by Jonathan Gardner
Azure Site Recovery is a topic that I have previously covered on this blog and on community calls, and it is a popular topic in many conversations I have with partners. It’s a good time to provide you with an update and talk about some of the use cases for Azure Site Recovery.
- Addressing your top questions – Azure Site Recovery (March 2015)
- Focus on disaster recovery – Azure Recovery Services (October 2014)
- Watch the October 2014 Azure Partner Community call – Disaster recovery and high availability
Integration with SQL Server AlwaysOn
SQL AlwaysOn Failover Cluster Instances provide high availability through redundancy at the server-instance layer by working in conjunction with Windows Server Failover Clustering. Also built into SQL Server are AlwaysOn Availability Groups. These work in conjunction with AlwaysOn Failover Clustering to allow for provide maximum availability of a set of user databases that failover together.
In its latest release, Azure Site Recovery provides native support for SQL AlwaysOn. SQL AlwaysOn Availability Groups can now be added to ASR recovery plans. This is an important addition for clients working to ensure streamlined failover of their applications. With the native integration it is no longer necessary to write and manage scripts to initiate the failover of a SQL AlwaysOn Availability Group.
Azure Pack update
Azure Pack has been adopted by many of our partners. Those using it are continually looking for a good way to provide disaster recovery. While we have included the ability to use Site Recovery with Azure Pack in previous releases it had some limited functionality in complex management environments. With the latest release, we have worked to increase support for scenarios where there are both single and multiple SCVMM instances. The ability to support these environments will help reduce the management costs for service providers.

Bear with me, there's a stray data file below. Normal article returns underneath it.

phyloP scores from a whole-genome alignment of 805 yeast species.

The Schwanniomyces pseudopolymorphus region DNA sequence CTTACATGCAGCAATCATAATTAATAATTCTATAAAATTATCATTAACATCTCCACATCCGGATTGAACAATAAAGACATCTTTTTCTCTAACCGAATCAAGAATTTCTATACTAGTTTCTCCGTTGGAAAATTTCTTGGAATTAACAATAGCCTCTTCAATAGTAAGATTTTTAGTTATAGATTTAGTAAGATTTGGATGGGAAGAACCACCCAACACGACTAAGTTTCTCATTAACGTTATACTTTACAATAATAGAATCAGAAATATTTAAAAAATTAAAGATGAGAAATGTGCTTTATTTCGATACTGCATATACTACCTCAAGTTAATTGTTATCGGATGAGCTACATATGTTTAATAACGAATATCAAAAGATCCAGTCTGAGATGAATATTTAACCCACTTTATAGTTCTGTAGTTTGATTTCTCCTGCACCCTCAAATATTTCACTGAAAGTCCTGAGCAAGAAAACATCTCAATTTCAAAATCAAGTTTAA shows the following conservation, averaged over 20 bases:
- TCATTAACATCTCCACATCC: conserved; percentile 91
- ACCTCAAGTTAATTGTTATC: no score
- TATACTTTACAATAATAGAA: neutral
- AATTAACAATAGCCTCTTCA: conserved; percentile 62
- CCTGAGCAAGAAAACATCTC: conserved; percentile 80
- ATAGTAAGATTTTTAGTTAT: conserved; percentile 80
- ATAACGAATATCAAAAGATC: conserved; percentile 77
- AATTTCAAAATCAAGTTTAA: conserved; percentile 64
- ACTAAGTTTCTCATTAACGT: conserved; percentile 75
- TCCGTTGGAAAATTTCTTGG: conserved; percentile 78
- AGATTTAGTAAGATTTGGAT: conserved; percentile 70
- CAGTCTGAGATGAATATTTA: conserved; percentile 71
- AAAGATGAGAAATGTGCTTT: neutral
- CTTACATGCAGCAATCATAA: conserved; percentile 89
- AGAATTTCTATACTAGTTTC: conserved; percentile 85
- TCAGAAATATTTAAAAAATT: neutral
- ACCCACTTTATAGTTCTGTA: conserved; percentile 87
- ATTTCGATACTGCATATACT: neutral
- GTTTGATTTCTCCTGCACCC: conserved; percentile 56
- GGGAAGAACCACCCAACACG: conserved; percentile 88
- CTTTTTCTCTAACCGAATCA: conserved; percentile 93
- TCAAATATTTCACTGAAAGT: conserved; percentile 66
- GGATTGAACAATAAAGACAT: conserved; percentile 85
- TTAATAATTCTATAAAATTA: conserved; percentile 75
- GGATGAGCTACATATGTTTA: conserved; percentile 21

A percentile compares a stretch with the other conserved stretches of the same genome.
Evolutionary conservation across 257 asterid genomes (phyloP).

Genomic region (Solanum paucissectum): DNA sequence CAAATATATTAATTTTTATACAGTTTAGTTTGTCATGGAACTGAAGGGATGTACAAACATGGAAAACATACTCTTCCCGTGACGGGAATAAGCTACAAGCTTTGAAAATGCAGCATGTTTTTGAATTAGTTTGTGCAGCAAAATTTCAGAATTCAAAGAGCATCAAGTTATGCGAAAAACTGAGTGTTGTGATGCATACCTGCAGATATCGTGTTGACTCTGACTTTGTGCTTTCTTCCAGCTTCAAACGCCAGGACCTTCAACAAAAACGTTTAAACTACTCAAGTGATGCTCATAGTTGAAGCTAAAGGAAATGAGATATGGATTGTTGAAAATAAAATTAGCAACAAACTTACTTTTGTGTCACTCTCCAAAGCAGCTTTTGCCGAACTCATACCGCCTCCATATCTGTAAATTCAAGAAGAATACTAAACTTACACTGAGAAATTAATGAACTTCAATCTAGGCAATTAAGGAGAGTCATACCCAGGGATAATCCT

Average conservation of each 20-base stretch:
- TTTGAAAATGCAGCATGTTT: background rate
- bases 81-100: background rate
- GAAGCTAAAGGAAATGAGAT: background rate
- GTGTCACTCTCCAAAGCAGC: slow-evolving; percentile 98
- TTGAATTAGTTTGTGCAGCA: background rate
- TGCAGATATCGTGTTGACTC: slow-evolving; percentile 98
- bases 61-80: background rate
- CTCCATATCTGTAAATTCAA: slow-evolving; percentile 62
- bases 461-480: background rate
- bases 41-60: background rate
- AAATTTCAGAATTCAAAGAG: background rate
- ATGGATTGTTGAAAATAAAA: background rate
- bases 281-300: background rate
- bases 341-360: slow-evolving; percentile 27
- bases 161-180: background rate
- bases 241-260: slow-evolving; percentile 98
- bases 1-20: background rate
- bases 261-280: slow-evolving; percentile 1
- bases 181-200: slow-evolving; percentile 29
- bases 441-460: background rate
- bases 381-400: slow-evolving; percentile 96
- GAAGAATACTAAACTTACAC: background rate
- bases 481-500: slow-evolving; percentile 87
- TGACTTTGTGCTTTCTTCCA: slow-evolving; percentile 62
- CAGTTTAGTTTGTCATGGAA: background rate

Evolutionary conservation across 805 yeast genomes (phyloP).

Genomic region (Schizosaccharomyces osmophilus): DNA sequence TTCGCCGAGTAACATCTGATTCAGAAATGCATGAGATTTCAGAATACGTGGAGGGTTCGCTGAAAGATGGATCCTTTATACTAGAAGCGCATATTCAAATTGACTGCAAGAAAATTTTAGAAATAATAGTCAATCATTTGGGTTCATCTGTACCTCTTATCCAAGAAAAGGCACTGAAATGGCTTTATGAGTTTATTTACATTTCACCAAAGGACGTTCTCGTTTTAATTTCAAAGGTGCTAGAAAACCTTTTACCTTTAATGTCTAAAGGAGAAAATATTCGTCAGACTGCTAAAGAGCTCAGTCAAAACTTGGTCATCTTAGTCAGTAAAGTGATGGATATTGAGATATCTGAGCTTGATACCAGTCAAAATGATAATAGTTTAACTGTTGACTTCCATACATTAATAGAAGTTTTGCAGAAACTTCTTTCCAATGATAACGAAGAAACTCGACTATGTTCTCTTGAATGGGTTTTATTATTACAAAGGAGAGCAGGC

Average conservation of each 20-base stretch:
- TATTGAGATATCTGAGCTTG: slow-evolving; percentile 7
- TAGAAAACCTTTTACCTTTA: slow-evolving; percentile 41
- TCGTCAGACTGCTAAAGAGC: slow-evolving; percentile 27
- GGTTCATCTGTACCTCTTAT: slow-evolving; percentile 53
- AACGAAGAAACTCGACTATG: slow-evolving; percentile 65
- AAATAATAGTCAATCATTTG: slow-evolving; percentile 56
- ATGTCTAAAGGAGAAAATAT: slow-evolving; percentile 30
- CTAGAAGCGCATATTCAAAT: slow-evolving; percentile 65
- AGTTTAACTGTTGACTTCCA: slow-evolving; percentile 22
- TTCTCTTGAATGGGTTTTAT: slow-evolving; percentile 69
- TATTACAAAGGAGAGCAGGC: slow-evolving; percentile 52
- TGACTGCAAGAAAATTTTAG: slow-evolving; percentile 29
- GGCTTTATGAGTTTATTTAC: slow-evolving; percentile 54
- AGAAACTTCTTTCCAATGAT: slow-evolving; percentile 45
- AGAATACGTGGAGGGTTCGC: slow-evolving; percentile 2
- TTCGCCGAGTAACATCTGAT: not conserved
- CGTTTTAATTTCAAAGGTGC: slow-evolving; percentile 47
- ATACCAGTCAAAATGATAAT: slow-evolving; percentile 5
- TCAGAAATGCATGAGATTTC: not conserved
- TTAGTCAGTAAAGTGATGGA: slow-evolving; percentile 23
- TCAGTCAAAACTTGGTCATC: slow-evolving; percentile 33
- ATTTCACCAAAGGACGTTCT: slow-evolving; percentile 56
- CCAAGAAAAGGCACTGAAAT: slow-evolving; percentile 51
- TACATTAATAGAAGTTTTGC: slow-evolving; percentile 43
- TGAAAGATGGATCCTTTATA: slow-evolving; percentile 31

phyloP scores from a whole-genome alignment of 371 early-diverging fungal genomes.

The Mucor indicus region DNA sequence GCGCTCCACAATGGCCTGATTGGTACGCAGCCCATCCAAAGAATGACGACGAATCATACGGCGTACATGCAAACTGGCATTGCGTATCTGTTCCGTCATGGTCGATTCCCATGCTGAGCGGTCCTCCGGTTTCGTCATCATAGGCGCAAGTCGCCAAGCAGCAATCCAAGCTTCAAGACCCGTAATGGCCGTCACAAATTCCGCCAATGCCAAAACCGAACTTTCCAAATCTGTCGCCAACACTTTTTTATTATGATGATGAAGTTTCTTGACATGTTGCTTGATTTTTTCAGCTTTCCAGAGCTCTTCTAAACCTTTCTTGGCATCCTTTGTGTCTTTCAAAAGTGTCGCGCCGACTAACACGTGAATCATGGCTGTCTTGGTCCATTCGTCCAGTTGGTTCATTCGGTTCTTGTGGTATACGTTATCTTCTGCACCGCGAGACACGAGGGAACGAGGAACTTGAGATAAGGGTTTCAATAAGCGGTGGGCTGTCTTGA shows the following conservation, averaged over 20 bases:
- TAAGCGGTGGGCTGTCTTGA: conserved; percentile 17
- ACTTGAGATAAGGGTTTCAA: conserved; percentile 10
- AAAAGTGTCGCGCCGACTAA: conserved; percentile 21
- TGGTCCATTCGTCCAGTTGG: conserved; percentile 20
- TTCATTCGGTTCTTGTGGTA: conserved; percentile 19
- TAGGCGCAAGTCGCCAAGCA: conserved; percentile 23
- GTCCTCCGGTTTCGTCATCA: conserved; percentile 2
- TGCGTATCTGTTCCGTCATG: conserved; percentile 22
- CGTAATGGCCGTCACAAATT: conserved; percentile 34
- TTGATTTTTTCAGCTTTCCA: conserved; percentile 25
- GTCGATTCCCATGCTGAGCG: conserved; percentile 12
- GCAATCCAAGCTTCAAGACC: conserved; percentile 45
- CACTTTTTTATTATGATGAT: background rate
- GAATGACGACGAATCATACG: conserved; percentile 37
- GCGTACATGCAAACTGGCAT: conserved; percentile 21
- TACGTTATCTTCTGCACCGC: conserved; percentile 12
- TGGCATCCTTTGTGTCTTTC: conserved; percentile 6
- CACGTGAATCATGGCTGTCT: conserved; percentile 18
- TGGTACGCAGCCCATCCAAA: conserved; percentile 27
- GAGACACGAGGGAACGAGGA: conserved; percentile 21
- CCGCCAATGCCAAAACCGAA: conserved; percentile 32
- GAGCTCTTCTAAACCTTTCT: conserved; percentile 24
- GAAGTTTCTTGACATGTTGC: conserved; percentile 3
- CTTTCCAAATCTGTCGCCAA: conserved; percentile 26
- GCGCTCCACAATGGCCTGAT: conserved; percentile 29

Migrate from Amazon with Azure Site Recovery
One of the challenges of making the move from Amazon Web Services to Microsoft Azure is the complexity of the migration. Enter Azure Site Recovery. Using Site Recovery as a migration tool is not limited to AWS. If you are interested in migrating servers from on-premises to Azure, Site Recovery can be a great tool for you. It even comes with a free one-month trial in the event that you want to use it that way.
The image below outlines the migration process to Azure when using Site Recovery.
This update to Azure Site Recovery is part of our hybrid cloud story. Site Recovery supports the ability to run VMs on AWS and create a DR location in Azure. I personally think it makes more sense to simply move them to Azure (shameless plug), but it can be done.
- Azure Site Recovery enables one-click orchestrated failover of VMs to Azure
- Azure Partner Readiness Catalog
Join the November 19 Azure Partner Community call
On the next community call, we’re going to take a look at the new Microsoft Advanced Threat Analytics.